My district has been in the news quite a bit in the past week and not for positive reasons. I haven’t read the entirety of all of these articles so maybe my rant will be off but here’s what it’s looked like for almost a week.
From April 17th: a letter to the editor: Fairfax County schools and Blackboard are flunking on distance learning
From today, April 20th: Online learning sputters again in Fairfax, as proof mounts that district was warned of issues
We were set to start distance learning (online learning – whatever) last Tuesday, April 14th. It didn’t go well. Classes ended up being canceled for the rest of the week and drastic changes were made to how students access online meeting spaces for class. As well as changes to how to access materials and how much time would be synchronous vs asynchronous options that didn’t require Blackboard.
Today we got back online together. There were plenty of challenges and glitches. Some of them, I believe, came from all of us trying to navigate a new system and not all fully understanding it. Some of them came from the tech not holding up to the demand.
People are really ticked off. I get that. I especially get it for parents who are trying to support their kids’ learning while also working and dealing with myriad other unknown stresses. Teachers are frustrated with all of the time and energy they have put into planning and setting things up only to have things fail again. And we’re all feeling all kinds of emotions simply because we are currently dealing with a pandemic. That definitely adds to it all, for everyone.
So I really do get the frustration.
I just don’t get why anyone thinks any school system should have been prepared for this situation. No one, no organization, no government, no business, not a soul was ready for this situation. It is, as so many keep saying, unprecedented. There are countless possibilities of unprecedented situations for which we are all unprepared. We can not be prepared for everything. That is absurd. We do not have the time, the money, the mental space, or the energy to prepare for all of the possible awful things that could happen.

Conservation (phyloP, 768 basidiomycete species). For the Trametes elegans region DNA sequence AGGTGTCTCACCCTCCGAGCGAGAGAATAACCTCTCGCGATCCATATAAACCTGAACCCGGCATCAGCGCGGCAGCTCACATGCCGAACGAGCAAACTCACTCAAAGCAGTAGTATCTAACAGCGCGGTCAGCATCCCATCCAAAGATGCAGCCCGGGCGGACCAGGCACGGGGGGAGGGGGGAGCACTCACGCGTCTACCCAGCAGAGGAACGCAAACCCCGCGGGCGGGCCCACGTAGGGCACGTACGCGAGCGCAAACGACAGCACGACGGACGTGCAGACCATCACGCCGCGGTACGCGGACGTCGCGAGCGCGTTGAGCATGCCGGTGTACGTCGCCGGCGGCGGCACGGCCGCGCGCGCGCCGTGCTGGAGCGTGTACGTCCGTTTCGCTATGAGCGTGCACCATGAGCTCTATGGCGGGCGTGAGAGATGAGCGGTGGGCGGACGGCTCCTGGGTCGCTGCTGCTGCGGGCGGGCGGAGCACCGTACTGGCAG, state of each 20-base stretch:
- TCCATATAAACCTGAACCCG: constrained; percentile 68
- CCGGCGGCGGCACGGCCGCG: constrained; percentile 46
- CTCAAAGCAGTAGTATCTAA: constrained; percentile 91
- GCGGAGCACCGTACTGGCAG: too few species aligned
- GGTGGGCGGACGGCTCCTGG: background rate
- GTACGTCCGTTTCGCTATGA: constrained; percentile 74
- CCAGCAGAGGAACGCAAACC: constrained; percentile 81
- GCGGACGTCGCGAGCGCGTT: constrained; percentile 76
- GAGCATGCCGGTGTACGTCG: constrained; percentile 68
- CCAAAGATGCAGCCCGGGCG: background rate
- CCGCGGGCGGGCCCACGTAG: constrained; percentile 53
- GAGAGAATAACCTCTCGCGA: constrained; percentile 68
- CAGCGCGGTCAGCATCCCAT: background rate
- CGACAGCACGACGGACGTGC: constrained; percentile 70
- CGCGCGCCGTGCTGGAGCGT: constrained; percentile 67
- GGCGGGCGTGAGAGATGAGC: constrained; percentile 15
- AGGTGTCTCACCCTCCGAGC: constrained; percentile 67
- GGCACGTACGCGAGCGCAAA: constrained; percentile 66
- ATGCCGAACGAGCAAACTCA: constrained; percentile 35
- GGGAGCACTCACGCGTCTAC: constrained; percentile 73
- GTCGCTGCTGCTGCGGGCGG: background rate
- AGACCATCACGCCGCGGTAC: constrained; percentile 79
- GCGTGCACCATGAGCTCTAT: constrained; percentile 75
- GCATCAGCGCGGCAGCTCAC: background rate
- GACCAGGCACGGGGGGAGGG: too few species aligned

Should this be going better? More smoothly? I would have liked it to. Very much. We have, however, nearly 190,000 students in more than 200 schools in our district. Those students’ lives and needs range greatly. In the midst of a pandemic our district started serving food to kids and families the first day we were closed. They quickly expanded the sites over the following week. Our district has provided devices, in the midst of a pandemic and stay at home order, to many families. In the academic area, packets have been mailed to K-8 students for weeks now to keep their learning moving forward (this is a far from perfect option but it is definitely helpful for some families) and activities and links were up online almost immediately.
I really can’t wrap my head around why folks think we should have been able to move, in a month, from serving kids almost solely at school to serving them almost solely at home. It doesn’t change that it sucks to be where we are and to keep having things not work smoothly. I know. And I can feel frustrated with that.
What I don’t feel is the need to start throwing blame around. So many who are having blame thrown at them have been working far harder than I have for weeks while living in a pandemic. I’m willing to assume they’re doing their best. Their best just isn’t meeting the massive need we’re currently facing. We’ll have to keep trying. Maybe with a little grace too.